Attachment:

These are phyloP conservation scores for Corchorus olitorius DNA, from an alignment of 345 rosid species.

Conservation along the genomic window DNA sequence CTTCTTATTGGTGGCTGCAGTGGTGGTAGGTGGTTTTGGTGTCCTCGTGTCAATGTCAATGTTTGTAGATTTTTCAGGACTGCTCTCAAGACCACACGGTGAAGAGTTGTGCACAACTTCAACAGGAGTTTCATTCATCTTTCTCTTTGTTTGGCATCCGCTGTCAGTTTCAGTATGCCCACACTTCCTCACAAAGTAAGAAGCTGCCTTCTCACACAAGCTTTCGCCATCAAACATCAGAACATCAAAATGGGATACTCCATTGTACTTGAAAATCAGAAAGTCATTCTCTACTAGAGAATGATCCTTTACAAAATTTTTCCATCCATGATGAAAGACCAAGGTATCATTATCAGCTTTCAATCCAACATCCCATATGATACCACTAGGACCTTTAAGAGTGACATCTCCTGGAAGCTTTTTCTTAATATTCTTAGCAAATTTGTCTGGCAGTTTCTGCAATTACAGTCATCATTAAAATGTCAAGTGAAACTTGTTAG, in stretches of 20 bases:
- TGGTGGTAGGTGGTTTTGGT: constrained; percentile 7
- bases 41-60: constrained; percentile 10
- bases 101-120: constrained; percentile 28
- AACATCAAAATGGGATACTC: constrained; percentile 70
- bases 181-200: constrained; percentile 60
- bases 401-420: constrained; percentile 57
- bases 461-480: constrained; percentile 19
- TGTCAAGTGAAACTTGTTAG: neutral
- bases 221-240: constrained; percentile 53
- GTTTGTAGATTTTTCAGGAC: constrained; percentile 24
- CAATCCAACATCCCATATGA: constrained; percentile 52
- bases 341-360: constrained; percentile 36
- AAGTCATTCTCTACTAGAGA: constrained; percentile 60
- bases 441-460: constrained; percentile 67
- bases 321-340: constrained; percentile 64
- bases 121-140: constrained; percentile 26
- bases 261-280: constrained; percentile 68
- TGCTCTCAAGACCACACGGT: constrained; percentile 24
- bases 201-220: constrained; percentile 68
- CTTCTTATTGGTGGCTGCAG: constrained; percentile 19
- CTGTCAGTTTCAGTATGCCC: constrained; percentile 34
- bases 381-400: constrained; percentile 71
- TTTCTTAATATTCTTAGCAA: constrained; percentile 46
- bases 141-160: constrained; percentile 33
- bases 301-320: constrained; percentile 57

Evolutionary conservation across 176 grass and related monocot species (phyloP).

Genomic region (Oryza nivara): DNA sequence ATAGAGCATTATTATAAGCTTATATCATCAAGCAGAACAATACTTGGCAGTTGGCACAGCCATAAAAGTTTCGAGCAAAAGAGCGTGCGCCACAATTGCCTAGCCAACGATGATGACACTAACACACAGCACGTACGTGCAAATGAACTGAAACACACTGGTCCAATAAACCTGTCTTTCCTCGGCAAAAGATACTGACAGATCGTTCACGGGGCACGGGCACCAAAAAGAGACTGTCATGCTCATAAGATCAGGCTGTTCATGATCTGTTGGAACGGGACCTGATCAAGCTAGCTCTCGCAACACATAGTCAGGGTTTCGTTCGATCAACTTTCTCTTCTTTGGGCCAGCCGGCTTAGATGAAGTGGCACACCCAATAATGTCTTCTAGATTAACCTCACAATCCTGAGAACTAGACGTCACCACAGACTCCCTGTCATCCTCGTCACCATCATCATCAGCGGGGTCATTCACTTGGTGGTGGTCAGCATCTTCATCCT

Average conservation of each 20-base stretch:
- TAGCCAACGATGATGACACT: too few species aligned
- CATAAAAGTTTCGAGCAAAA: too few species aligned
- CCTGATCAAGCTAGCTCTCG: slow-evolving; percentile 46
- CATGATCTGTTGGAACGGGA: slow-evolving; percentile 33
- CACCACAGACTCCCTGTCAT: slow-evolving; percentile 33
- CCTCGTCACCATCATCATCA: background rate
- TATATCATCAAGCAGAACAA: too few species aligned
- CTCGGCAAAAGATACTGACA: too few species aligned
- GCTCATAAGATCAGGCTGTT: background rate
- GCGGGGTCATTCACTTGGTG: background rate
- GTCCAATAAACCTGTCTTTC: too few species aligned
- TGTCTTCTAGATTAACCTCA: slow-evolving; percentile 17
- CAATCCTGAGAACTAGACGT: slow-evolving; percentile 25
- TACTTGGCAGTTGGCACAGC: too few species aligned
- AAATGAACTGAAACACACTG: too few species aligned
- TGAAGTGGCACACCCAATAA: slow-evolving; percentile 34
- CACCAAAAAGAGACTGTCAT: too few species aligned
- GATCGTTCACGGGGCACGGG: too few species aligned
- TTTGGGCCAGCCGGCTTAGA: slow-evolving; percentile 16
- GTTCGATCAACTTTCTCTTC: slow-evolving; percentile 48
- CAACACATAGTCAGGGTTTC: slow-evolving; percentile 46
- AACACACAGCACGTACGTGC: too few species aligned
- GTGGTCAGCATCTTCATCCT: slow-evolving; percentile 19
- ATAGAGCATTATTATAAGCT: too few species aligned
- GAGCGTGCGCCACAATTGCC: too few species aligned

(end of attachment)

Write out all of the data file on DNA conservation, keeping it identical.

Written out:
These are phyloP conservation scores for Corchorus olitorius DNA, from an alignment of 345 rosid species.

Conservation along the genomic window DNA sequence CTTCTTATTGGTGGCTGCAGTGGTGGTAGGTGGTTTTGGTGTCCTCGTGTCAATGTCAATGTTTGTAGATTTTTCAGGACTGCTCTCAAGACCACACGGTGAAGAGTTGTGCACAACTTCAACAGGAGTTTCATTCATCTTTCTCTTTGTTTGGCATCCGCTGTCAGTTTCAGTATGCCCACACTTCCTCACAAAGTAAGAAGCTGCCTTCTCACACAAGCTTTCGCCATCAAACATCAGAACATCAAAATGGGATACTCCATTGTACTTGAAAATCAGAAAGTCATTCTCTACTAGAGAATGATCCTTTACAAAATTTTTCCATCCATGATGAAAGACCAAGGTATCATTATCAGCTTTCAATCCAACATCCCATATGATACCACTAGGACCTTTAAGAGTGACATCTCCTGGAAGCTTTTTCTTAATATTCTTAGCAAATTTGTCTGGCAGTTTCTGCAATTACAGTCATCATTAAAATGTCAAGTGAAACTTGTTAG, in stretches of 20 bases:
- TGGTGGTAGGTGGTTTTGGT: constrained; percentile 7
- bases 41-60: constrained; percentile 10
- bases 101-120: constrained; percentile 28
- AACATCAAAATGGGATACTC: constrained; percentile 70
- bases 181-200: constrained; percentile 60
- bases 401-420: constrained; percentile 57
- bases 461-480: constrained; percentile 19
- TGTCAAGTGAAACTTGTTAG: neutral
- bases 221-240: constrained; percentile 53
- GTTTGTAGATTTTTCAGGAC: constrained; percentile 24
- CAATCCAACATCCCATATGA: constrained; percentile 52
- bases 341-360: constrained; percentile 36
- AAGTCATTCTCTACTAGAGA: constrained; percentile 60
- bases 441-460: constrained; percentile 67
- bases 321-340: constrained; percentile 64
- bases 121-140: constrained; percentile 26
- bases 261-280: constrained; percentile 68
- TGCTCTCAAGACCACACGGT: constrained; percentile 24
- bases 201-220: constrained; percentile 68
- CTTCTTATTGGTGGCTGCAG: constrained; percentile 19
- CTGTCAGTTTCAGTATGCCC: constrained; percentile 34
- bases 381-400: constrained; percentile 71
- TTTCTTAATATTCTTAGCAA: constrained; percentile 46
- bases 141-160: constrained; percentile 33
- bases 301-320: constrained; percentile 57

Evolutionary conservation across 176 grass and related monocot species (phyloP).

Genomic region (Oryza nivara): DNA sequence ATAGAGCATTATTATAAGCTTATATCATCAAGCAGAACAATACTTGGCAGTTGGCACAGCCATAAAAGTTTCGAGCAAAAGAGCGTGCGCCACAATTGCCTAGCCAACGATGATGACACTAACACACAGCACGTACGTGCAAATGAACTGAAACACACTGGTCCAATAAACCTGTCTTTCCTCGGCAAAAGATACTGACAGATCGTTCACGGGGCACGGGCACCAAAAAGAGACTGTCATGCTCATAAGATCAGGCTGTTCATGATCTGTTGGAACGGGACCTGATCAAGCTAGCTCTCGCAACACATAGTCAGGGTTTCGTTCGATCAACTTTCTCTTCTTTGGGCCAGCCGGCTTAGATGAAGTGGCACACCCAATAATGTCTTCTAGATTAACCTCACAATCCTGAGAACTAGACGTCACCACAGACTCCCTGTCATCCTCGTCACCATCATCATCAGCGGGGTCATTCACTTGGTGGTGGTCAGCATCTTCATCCT

Average conservation of each 20-base stretch:
- TAGCCAACGATGATGACACT: too few species aligned
- CATAAAAGTTTCGAGCAAAA: too few species aligned
- CCTGATCAAGCTAGCTCTCG: slow-evolving; percentile 46
- CATGATCTGTTGGAACGGGA: slow-evolving; percentile 33
- CACCACAGACTCCCTGTCAT: slow-evolving; percentile 33
- CCTCGTCACCATCATCATCA: background rate
- TATATCATCAAGCAGAACAA: too few species aligned
- CTCGGCAAAAGATACTGACA: too few species aligned
- GCTCATAAGATCAGGCTGTT: background rate
- GCGGGGTCATTCACTTGGTG: background rate
- GTCCAATAAACCTGTCTTTC: too few species aligned
- TGTCTTCTAGATTAACCTCA: slow-evolving; percentile 17
- CAATCCTGAGAACTAGACGT: slow-evolving; percentile 25
- TACTTGGCAGTTGGCACAGC: too few species aligned
- AAATGAACTGAAACACACTG: too few species aligned
- TGAAGTGGCACACCCAATAA: slow-evolving; percentile 34
- CACCAAAAAGAGACTGTCAT: too few species aligned
- GATCGTTCACGGGGCACGGG: too few species aligned
- TTTGGGCCAGCCGGCTTAGA: slow-evolving; percentile 16
- GTTCGATCAACTTTCTCTTC: slow-evolving; percentile 48
- CAACACATAGTCAGGGTTTC: slow-evolving; percentile 46
- AACACACAGCACGTACGTGC: too few species aligned
- GTGGTCAGCATCTTCATCCT: slow-evolving; percentile 19
- ATAGAGCATTATTATAAGCT: too few species aligned
- GAGCGTGCGCCACAATTGCC: too few species aligned